By Ray Stern
By Ray Stern
By New Times
By Amy Silverman
By Stephen Lemons
By Stephen Lemons
By Monica Alonzo
By Chris Parker
Cantelme's bitter relationship with Ortega extends at least back to the Eighties, when the police administration and firefighters lined up on opposite sides of the issue of political redistricting. The hatred grew between these two and, at one point, Cantelme was the only non-police officer to march in a protest against Ortega's personnel policies. And if Cantelme was targeted in AzScam, it wasn't the first time: Shortly after the march, Cantelme found himself indicted on cocaine charges as a result of a police investigation.
What ever the reality was of Bartlett's thin connection to Cantelme, Bartlett had made out to Stedino that he and the firefighter were blood brothers.
Bartlett is quoted in police transcripts as telling Stedino that Cantelme and firefighter Duane Pell were dirty" and crooked," that Cantelme had been guilty as shit" of cocaine use, and that, because of Bartlett's skillful investigation of Cantelme's drug charges, Cantelme and Pell owed me [Bartlett] their lives." They would do anything he asked.
I don't think there is any question that Bartlett made them think he was close to Duane and me," says Cantelme. Duane Pell and I were Ruben Ortega's enemies and if he could use Gary Bartlett to try to get something on us, he would absolutely do that. I have no question in my mind at all."
And what was the reaction of law enforcement when, in the weeks after Bartlett's hiring as a lobbyist for legalized gambling, it turned out that the big man was of no earthly use? When he was not able to so much as introduce Stedino to a single bribable legislator, including Don Kenney, was the advisability of the sting thought out again?
Bartlett, of course, does not see his termination from Stedino's employ quite the way that Stedino himself has characterized it: Bartlett has said since the sting first became public that he and the undercover agent parted ways because Bartlett refused to do anything illegal, including try to bribe legislators. He says, and a few of his close friends corroborate, that he regarded his deal with Stedino from the beginning purely as legitimate lobbying, and was horrified by Stedino's methods. He says that he had already decided to quit on the day Stedino fired him. (Becky Kurtz, printer Russ Kurtz's wife, says Bartlett told her this before going over to his final showdown with Stedino.)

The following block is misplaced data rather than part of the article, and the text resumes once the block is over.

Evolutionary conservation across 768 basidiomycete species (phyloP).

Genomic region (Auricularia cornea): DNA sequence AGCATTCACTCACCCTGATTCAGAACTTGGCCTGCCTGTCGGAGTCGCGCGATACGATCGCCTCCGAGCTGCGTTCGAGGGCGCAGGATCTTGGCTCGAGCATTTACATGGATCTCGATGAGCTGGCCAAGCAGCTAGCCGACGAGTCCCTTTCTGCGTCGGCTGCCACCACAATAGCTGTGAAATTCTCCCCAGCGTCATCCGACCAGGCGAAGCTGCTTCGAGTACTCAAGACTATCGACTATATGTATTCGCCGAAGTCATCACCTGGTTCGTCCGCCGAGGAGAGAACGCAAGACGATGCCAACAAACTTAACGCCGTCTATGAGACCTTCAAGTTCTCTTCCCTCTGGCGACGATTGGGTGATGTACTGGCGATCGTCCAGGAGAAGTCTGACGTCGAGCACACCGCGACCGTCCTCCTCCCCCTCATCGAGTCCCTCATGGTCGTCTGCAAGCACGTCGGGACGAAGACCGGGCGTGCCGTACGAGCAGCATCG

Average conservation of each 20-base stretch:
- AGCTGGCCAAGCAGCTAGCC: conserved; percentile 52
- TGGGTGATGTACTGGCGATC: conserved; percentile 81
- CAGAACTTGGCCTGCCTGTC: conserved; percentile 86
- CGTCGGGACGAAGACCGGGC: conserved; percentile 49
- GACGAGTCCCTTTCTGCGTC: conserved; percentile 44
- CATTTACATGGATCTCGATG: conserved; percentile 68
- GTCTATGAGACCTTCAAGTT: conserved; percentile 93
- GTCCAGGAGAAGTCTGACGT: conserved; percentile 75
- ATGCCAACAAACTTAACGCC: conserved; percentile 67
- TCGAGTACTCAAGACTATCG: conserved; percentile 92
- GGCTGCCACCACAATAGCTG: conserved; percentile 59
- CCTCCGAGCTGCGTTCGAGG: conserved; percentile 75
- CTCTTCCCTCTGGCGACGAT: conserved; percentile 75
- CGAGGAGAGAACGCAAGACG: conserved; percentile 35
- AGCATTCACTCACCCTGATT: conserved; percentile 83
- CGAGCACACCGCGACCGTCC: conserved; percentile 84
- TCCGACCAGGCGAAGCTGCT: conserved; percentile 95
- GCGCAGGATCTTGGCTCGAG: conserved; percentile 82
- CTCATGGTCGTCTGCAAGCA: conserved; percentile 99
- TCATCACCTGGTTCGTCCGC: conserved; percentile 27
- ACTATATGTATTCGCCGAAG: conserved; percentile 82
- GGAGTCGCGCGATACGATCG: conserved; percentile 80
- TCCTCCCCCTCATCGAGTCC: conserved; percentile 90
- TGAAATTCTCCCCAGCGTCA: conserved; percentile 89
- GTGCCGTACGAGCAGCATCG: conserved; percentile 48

Whatever the reasons that Bartlett became disconnected, it didn't change the sting. Stedino simply substituted Ron Tapp, a Republican bail bondsman, for Bartlett. Tapp was the lobbyist for bail bondsmen, and by this time his political connections may have appeared more legitimate to Stedino than Bartlett's (Tapp did later succeed in delivering Kenney, who was ousted from the legislature and convicted). But Tapp didn't come equipped with a list of specific legislators he thought could be bribed or whom he knew had been bribed in the past, either.
That is how much the men who created the sting" still wanted it to happen.
THESE DAYS Gary Bartlett stands at the end of a long, unpleasant road that, whatever the contributions of the County Attorney's Office, is largely of his own making. Within a few days, he will undergo sentencing for his conviction on tax charges. Even if he doesn't go to prison, his standing as a member of the judiciary" is damaged forever and, as a convicted felon, he cannot even work any longer as a private investigator, the employment that has apparently kept his body and soul together since he came to Arizona.
Also, if the Attorney General's Office has anything to do with it, he will go to prison. Despite a presentencing report that recommended probation, despite the fact that Bartlett's wages had been withheld and his accountant's figures showed he owed no taxes (indeed, that, for some of the years he filed late, he was owed refunds), prosecutor Mark Dwyer has recommended a prison term of four to seven years.
Dwyer points out that, under state law, not owing taxes does not exempt a person from criminal charges: Anyone with an income of $5,000 or above is required to file or face the consequences. And at any rate, Dwyer is unconvinced that Bartlett owes nothing: He believes that an audit of the returns Bartlett has now filed will show otherwise. (He doesn't say why this audit has not already been performed; the tax investigation on Bartlett began in 1989.)
Dwyer has recommended such a stiff sentence for Bartlett, he says, because the circumstances are so aggravated. When he stopped filing, it was pretty deliberate; we think it was to try to stop paying child support to his ex-wife. He just flouted the system year after year," he says. And the fact that he was a professional person, a former judge, we think that he can't plead ignorance."
Bartlett's attorney, public defender Dan Shepherd, is not so sure that the story Dwyer tells is the whole story, however. I think Bartlett is being treated more harshly than the usual late-filer, at least in sentencing," he says, theorizing that Dwyer may be cooperating with members of the County Attorney's Office who want to pressure Bartlett into a plea bargain on the AzScam charges he faces. (Dwyer flatly denies this: As far as we are concerned, those other charges don't exist.") Lots of people don't file if they don't owe any tax," says Shepherd. It is bad policy to prosecute people criminally when they are not of criminal mind. They could just fine you civilly. And to insist on prison is just way out of line." He points out that in a similar case that was sentenced recently the defendants were granted probation, despite the fact that they owed taxes and there was much more money involved.